Born Alfous Glenn Ferrier, 19 August 1935, Montgomery, Louisiana.
Al Ferrier has been hailed as the "King of Louisiana Rockabilly". Born into a large musical family (seven brothers, three sisters), Ferrier grew up listening to country music. Jimmie Rodgers and Grandpa Jones were among his favourites, and later especially Hank Williams, whose influence is audible in Al's very intense singing. At 13, he quit school to work in a logging camp with his brothers. By then, he had already been playing guitar for five years. Two older brothers, Brian and Warren, were both musicians. Brian was an exceptionally talented guitarist, who had played briefly with Hank Thompson's band. As soon as Al was old enough, the three Ferriers formed a country trio, Al Ferrier & the Boppin' Billies, with Al on vocals and rhythm guitar, Brian on electric lead guitar and Warren on fiddle and double bass. They played dances around South Louisiana. Local Cajun star Jimmy Newman introduced the Ferriers to Eddie Shuler, a TV repair man who had built a primitive recording studio to the rear of his repair shop in Lake Charles. It was here that Ferrier made his first recordings for the Goldband label, in March 1955. Shuler gave them Clarence Garlow's recently recorded "No No Baby" (Folk Star 1199) for their first record. The R&B song was transformed to raw swampy rockabilly with a wonderful chugging rhythm from Al and Brian's guitars. For reasons best known to himself, Eddie Shuler waited a full year before releasing "No No Baby", coupled with "I'll Never Do Any Wrong", a straight country song (Goldband 1031). In the meantime Ferrier had already done four more sessions, two in November 1955, one in January 1956 and one in February 1956.
"No No Baby" sold well locally and was followed by a second single in mid- 1956, "My Baby Done Gone Away"/"It's Too Late Now", again coupling a rockabilly number with a more traditional hillbilly song. This time there weren't too many takers and Shuler did not release any further Al Ferrier singles in the 1950s, though he had some great tracks in the can, like "Let's Go Boppin' Tonight", which is now considered a rockabilly classic. It seems that Shuler may have originally planned to issue it because the single that was finally released in 1970 (with "Let's Go Boopin' Tonight" on the label!) assigned an earlier unused catalogue number, 1072. Disappointed by Shuler's lack of promotion, Ferrier jumped at the chance to record for J.D. (Jay) Miller, at his better equipped studio in Crowley. "Let's Go Boppin' Tonight" was rerecorded in a more polished version, which came out on Excello 2105 in early 1957 under the title "Hey Baby". Some of the lyrics had been changed and Miller's name replaced Shuler's as the co-writer (with Al). By this time Warren Ferrier had left the band to follow religious pursuits, but Brian and Al both play guitar on the Excello single, together with Miller's usual studio crew, including Katie Webster on piano and Warren Storm on percussion. The flip of "Hey Baby", "I'm the Man" displayed an obvious Johnny Cash influence. Ferrier stayed with Jay Miller for the remainder of the 1950s, with further recordings being released on Miller's own labels (Rocko, Zynn), in a more main- stream rock n roll style.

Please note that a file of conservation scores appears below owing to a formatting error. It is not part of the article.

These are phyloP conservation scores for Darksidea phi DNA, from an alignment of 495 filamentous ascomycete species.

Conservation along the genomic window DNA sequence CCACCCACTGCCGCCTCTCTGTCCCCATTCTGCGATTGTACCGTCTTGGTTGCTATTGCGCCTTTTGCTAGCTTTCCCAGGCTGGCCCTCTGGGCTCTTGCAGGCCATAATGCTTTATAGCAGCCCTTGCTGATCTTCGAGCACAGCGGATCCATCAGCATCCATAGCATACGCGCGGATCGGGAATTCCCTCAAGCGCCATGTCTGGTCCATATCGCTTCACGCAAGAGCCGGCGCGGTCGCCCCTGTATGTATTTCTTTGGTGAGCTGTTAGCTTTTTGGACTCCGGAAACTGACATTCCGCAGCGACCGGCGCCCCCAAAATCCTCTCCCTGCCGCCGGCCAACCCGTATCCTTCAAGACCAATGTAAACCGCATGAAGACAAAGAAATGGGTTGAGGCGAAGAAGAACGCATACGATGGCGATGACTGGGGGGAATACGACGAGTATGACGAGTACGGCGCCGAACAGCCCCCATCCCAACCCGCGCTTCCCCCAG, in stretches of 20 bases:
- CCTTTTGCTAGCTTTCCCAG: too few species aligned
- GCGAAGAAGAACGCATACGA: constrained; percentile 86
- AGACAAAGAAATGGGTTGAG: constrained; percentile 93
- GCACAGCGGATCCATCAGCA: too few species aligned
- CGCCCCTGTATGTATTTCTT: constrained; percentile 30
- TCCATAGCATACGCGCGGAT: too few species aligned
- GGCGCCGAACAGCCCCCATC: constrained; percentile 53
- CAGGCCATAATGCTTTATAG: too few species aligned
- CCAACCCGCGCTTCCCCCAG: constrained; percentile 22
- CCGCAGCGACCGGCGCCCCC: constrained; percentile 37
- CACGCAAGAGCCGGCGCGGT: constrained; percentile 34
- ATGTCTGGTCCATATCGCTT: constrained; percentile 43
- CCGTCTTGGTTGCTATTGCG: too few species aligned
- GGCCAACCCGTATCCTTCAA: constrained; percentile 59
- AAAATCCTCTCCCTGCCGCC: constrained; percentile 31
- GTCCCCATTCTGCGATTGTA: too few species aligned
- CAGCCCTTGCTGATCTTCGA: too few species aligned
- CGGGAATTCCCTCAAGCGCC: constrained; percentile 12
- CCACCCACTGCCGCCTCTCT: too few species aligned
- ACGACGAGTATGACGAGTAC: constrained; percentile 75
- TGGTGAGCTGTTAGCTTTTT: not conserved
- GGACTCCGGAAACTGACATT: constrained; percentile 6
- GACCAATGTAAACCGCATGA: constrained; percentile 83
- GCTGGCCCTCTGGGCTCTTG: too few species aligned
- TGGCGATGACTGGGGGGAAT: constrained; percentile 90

After many years of gigging, including four appearances on the Louisiana Hayride, Al retired professionally in the early 1960s, but still played in a family setting. But not long thereafter Eddie Shuler, realizing that his back catalogue had become very collectible, began dipping into his unreleased masters, with the result that quite a few "new" Goldband singles by Al hit the market, including the original "Let's Go Boppin' Tonight". In many cases, these 1950s recordings had been overdubbed with an electric bass and a piano. After Shuler had succeeded in tracking Al down, he resigned Ferrier to a Goldband contract and brought him back into the studio for new recordings, which were mixed with unissued 1950s tracks for release on many singles and two LP's.
The European rockabilly revival of the 1970s also inspired J.D. Miller to call on Al and in October 1975, he recorded him and his "New Boppin' Billies" at his studio for the LP "From 1955 to 1975 - The Back Sound Of Rockabilly" (Showtime LP 1000), which included previously unissued 1950s material as well. Miller also signed a licensing deal with the British Flyright label, resulting in two LP releases of 1950s recordings. Unfortunately, Brian Ferrier, to whose talent Al was heavily indebted, died in October 1981, aged only 49.
>From 1980 onwards, Al has performed many times at the New Orleans Jazz and Heritage Festival. His European popularity brought him to Holland in 1987, where he performed at the Rockhouse Rock 'n' Roll Meeting in Zwolle and cut a new album for Rockhouse Records, called "Dixie". This was soon followed by an LP for Floyd Soileau's Jin label. In the 1990s, Al decided to turn his back on secular music and started performing and recording gospel music, still for Goldband. Commercial success has continued to elude Ferrier, but his recorded legacy is authentic and important.
CD recommendation: At this time of writing (May 2010), very few of Al's albums are still available. The most comprehensive overview of his 1950s material that is still in print is the Dutch (not English, as Terry Gordon seems to think) bootleg CD "Al Ferrier and his Boppin' Billies" from 1993, with 30 tracks. http://rcs-discography.com/rcs/comp.php?key=1776
Three Ace CD's, "Bayou Rockabilly Cats", "Goldband Rockabilly" and "Hey Baby : The Rockin' South" feature a small part of Al's recorded work.
Discography (not entirely reliable):
Acknowledgements : Dave Penny, Dave Sax (liner notes for "Bayou Rockabilly Cats").
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